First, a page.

Adam Bryant conducts interviews of senior-level executives that appear in his “Corner Office” column each week in the SundayBusiness section of The New York Times. Here are a few insights provided during an interview of J.W. Marriott Jr. (known as Bill), executive chairman and former C.E.O. of Marriott International. Hesays a brief chat with President Eisenhower in 1954 taught him the importance of always asking others, “What do you think we should do?”
To read the complete interview as well as Bryant’s interviews of other executives, please click here.
Photo credit: Earl Wilson/The New York Times
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Bryant: Did you have an explicit conversation with your father, J. W. Marriott, about leadership and management?
Marriott: He was an interesting mentor in that he would rarely praise. Nothing was ever good enough. He was a perfectionist, and very critical, very tough. He would never really come right out and tell me what I ought to do. He tried to make me figure out what I should do.
I remember one time when I had a problem that I couldn’t solve. I struggled and struggled. I had a meeting with him, and he wouldn’t help me, and he saw that I was just about at the end of my tether. Then he walked in my office and gave me all the answers. He knew them all along, but he wasn’t about to give them to me. I just thought to myself: “He’s forced me to think. He’s forced me to step up.”
It’s an interesting way to mentor somebody, but it was extremely tough and hard. I think that if I hadn’t been his son, he wouldn’t have been as hard on me. I think a father who’s in the business with his son is usually pretty rough on the son.
Bryant: Other leadership lessons?
Marriott: In 1954, I had just finished Supply Corps School and came home for Christmas to our farm in Virginia. Dad’s best friend at the time was Ezra Taft Benson, who was secretary of agriculture and later became president of the L.D.S. church [Church of Jesus Christ of Latter-day Saints]. And he invited Ike and Mamie Eisenhower. So here’s the president and the secretary of agriculture, here’s my father, and here I am. They wanted to take Ike to shoot some quail, but it was cold and the wind was blowing like crazy. My dad said, “Should we go and shoot quail or should we stand by the fire?”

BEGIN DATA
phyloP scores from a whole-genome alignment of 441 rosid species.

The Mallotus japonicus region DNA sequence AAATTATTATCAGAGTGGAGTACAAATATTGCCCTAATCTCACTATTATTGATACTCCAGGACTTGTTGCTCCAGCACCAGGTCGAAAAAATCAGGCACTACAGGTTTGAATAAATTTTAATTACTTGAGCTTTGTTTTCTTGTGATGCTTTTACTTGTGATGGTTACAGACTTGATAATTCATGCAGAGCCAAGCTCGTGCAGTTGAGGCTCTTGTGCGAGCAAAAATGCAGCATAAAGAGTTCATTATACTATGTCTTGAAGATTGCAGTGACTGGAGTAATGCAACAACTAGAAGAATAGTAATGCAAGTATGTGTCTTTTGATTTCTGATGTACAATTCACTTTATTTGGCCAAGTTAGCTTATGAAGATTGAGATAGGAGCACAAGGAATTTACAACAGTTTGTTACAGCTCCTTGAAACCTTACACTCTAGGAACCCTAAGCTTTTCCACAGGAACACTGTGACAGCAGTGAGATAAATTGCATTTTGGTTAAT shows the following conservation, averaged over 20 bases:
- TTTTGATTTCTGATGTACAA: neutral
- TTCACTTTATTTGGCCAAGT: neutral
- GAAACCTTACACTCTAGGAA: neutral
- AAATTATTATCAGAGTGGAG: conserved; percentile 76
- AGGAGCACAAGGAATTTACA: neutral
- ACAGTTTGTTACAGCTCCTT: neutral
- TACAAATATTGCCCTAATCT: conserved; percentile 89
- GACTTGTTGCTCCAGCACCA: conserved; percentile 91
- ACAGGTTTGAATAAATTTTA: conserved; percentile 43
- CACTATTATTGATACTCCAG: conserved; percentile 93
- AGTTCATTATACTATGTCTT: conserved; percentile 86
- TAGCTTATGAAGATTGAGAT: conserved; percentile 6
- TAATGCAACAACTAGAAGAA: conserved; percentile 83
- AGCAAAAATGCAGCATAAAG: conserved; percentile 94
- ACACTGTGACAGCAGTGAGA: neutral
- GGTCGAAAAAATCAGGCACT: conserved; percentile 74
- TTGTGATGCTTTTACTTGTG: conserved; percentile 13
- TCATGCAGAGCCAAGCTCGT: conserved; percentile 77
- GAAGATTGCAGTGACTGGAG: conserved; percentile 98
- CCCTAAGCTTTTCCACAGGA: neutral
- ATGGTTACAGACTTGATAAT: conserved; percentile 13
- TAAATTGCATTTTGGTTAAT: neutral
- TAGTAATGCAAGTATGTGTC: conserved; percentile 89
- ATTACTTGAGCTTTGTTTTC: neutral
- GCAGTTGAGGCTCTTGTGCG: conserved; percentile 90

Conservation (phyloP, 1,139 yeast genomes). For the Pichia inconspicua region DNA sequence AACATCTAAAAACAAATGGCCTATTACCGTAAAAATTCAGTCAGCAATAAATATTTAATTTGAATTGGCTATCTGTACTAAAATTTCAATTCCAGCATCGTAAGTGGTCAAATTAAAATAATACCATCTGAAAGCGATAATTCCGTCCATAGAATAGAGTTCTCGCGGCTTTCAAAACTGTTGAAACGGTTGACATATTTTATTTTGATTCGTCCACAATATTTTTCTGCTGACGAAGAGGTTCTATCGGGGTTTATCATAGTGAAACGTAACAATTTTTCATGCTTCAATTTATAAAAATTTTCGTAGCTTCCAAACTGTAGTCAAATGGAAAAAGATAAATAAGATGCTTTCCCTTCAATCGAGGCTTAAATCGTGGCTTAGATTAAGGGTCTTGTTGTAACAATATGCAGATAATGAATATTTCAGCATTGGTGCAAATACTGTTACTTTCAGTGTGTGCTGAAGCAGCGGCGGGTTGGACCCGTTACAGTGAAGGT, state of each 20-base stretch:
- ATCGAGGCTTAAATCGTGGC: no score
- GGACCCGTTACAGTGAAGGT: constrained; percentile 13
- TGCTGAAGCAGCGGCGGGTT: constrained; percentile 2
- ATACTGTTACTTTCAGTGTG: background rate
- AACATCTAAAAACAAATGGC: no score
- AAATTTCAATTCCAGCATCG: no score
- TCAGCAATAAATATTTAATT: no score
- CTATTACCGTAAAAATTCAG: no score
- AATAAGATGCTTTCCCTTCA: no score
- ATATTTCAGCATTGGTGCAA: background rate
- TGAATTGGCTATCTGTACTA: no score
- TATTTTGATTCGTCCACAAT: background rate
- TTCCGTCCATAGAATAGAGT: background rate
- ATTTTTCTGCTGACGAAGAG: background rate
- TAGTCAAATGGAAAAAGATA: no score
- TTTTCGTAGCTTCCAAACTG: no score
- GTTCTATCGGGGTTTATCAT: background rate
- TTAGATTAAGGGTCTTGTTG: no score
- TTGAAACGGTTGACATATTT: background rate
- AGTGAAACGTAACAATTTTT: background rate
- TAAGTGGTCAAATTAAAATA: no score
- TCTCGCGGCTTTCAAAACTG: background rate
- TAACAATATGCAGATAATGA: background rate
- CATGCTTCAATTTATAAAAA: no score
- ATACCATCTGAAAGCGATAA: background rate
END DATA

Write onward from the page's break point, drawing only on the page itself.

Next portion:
And Eisenhower turned around and looked at me and he said, “What do you think we should do?”
That made me realize how he got along with de Gaulle, Churchill, Roosevelt and others — by including them in the decision and asking them what they thought. So I tried to adopt that style of management as I progressed in life, by asking my people, “What do you think?” Now, I didn’t always go with what they thought. But I felt that if I included them in the decision-making process, and asked them what they thought, and I listened to what they had to say and considered it, they usually got on board because they knew they’d been respected and heard, even if I went in a different direction than what they were recommending.
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Adam Bryant, deputy national editor of The New York Times, oversees coverage of education issues, military affairs, law, and works with reporters in many of the Times’ domestic bureaus. He also conducts interviews with CEOs and other leaders for Corner Office, a weekly feature in the SundayBusiness section and on nytimes.com that he started in March 2009. In his book, The Corner Office: Indispensable and Unexpected Lessons from CEOs on How to Lead and Succeed, (Times Books), he analyzes the broader lessons that emerge from his interviews with more than 70 leaders. To read an excerpt, please click here. To contact him, please click here.